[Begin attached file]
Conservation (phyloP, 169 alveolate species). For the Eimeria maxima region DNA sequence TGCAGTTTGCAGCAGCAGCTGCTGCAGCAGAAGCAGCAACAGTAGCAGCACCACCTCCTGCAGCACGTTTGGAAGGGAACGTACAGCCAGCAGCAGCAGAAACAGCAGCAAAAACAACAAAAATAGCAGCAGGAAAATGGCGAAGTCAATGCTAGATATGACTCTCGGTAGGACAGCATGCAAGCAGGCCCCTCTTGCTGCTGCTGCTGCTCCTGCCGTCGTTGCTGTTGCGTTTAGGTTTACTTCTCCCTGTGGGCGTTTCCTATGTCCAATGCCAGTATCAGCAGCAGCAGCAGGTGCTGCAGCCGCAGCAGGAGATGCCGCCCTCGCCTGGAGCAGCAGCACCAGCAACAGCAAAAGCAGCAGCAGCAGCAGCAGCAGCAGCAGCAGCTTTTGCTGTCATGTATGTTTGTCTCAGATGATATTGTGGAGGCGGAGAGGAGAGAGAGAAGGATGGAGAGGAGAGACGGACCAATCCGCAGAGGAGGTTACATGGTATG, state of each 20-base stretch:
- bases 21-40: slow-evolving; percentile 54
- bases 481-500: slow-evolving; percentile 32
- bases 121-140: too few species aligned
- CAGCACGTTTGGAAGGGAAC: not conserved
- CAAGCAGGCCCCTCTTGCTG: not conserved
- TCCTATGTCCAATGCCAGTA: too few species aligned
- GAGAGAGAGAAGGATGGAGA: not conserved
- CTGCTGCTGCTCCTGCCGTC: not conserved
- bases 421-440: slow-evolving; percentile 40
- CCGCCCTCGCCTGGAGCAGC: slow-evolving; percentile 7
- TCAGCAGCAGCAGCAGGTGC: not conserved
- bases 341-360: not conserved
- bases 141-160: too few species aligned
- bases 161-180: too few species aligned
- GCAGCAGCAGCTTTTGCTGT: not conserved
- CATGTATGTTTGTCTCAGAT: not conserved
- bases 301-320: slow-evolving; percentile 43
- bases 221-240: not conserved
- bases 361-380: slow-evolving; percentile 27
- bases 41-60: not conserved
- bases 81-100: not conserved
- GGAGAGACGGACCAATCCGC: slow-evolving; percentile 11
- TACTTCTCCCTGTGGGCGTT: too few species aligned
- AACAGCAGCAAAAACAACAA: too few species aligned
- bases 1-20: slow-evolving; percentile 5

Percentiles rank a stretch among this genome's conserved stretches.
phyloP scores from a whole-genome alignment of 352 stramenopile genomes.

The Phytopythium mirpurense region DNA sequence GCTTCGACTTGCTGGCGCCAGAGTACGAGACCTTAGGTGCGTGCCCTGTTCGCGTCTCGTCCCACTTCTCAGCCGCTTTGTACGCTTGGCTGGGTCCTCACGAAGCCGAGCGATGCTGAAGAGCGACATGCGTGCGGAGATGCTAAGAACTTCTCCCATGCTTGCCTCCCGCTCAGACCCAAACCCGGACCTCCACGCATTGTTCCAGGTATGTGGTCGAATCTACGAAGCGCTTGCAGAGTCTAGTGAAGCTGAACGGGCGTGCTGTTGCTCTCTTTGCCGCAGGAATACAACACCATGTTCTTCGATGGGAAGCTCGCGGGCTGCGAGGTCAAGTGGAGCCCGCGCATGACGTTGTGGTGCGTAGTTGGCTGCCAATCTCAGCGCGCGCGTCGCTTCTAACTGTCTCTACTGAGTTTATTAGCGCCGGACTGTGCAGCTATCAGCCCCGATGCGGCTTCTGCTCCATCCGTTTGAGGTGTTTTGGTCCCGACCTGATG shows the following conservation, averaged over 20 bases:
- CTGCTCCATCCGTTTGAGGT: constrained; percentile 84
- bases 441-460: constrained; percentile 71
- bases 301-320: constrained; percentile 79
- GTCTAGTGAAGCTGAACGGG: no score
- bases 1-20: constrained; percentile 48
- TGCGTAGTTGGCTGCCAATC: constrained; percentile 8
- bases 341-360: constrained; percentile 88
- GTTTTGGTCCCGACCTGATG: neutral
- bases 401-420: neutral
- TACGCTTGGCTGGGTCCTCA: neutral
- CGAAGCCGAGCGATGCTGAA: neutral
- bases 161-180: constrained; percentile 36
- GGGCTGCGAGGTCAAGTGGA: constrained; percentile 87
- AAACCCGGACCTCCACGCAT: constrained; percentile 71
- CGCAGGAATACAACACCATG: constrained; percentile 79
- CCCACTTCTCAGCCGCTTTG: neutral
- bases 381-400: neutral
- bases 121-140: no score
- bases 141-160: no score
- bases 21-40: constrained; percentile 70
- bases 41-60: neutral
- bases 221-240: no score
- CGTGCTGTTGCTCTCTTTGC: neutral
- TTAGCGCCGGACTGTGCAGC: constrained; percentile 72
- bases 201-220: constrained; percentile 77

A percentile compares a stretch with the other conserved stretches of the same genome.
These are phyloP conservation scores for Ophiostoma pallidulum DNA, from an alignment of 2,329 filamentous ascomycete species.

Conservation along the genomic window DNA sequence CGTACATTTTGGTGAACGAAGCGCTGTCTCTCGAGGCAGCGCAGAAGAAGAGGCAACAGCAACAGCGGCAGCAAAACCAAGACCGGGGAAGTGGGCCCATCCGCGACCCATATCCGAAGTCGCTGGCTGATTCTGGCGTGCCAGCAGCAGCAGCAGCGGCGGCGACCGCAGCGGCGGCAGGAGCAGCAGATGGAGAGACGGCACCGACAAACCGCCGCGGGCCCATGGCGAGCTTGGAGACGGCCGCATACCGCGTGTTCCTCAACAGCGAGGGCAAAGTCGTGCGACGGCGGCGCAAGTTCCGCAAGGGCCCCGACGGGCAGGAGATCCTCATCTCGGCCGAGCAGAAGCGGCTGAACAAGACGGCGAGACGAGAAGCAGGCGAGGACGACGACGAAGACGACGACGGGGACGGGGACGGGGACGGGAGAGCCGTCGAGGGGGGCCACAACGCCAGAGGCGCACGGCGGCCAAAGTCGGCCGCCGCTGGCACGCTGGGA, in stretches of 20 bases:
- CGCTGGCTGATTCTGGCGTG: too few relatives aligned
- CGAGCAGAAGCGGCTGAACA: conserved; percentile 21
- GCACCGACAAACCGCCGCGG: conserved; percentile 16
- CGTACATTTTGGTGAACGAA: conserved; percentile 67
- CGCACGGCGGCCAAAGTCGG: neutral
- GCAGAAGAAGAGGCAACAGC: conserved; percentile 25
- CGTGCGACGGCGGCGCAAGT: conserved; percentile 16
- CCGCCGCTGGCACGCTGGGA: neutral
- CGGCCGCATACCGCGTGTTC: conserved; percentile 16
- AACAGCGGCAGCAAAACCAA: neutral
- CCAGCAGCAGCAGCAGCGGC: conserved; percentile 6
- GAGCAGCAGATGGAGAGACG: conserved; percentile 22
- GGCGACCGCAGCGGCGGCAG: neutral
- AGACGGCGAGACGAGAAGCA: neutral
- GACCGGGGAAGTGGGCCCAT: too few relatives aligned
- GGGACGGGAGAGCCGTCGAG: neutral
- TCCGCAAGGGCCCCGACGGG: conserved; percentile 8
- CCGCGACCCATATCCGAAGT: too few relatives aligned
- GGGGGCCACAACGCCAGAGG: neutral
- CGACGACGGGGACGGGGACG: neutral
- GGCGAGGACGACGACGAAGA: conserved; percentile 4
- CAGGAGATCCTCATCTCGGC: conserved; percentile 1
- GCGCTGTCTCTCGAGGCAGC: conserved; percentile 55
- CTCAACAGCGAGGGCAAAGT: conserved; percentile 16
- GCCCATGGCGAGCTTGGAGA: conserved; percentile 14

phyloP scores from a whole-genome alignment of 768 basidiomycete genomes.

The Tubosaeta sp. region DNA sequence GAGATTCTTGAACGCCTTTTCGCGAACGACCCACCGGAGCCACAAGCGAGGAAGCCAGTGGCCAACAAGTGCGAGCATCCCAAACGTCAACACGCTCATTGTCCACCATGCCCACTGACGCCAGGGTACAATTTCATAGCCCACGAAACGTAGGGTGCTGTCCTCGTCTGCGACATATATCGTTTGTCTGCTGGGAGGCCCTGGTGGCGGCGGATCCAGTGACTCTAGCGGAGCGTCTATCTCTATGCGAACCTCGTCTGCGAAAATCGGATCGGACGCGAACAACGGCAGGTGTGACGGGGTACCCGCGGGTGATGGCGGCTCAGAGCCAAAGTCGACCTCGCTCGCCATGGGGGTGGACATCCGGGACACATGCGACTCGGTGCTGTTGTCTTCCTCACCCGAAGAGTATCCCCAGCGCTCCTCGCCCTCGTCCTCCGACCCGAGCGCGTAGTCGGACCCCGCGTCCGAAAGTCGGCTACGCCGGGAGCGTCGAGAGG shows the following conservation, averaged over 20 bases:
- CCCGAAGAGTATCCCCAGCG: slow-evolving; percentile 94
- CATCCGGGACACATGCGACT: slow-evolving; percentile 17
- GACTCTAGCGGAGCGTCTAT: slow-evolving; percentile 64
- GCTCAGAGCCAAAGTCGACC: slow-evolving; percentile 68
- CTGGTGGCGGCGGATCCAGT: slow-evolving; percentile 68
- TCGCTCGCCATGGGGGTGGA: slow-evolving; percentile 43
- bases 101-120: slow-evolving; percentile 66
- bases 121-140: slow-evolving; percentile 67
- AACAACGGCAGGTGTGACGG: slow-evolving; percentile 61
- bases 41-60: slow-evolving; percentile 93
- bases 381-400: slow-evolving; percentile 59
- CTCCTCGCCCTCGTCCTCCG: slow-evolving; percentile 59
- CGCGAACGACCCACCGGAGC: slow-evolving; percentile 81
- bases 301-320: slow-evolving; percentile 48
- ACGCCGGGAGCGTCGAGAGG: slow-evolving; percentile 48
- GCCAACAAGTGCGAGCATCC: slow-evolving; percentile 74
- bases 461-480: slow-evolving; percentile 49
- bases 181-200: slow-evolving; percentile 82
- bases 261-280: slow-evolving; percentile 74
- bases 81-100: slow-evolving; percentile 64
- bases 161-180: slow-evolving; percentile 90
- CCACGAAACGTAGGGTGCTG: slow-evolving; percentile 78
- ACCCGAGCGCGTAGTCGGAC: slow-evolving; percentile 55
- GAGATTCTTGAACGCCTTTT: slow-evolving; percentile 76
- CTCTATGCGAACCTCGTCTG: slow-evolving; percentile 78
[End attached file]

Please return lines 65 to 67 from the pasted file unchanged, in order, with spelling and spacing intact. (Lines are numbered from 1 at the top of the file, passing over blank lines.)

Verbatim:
- CCGCCGCTGGCACGCTGGGA: neutral
- CGGCCGCATACCGCGTGTTC: conserved; percentile 16
- AACAGCGGCAGCAAAACCAA: neutral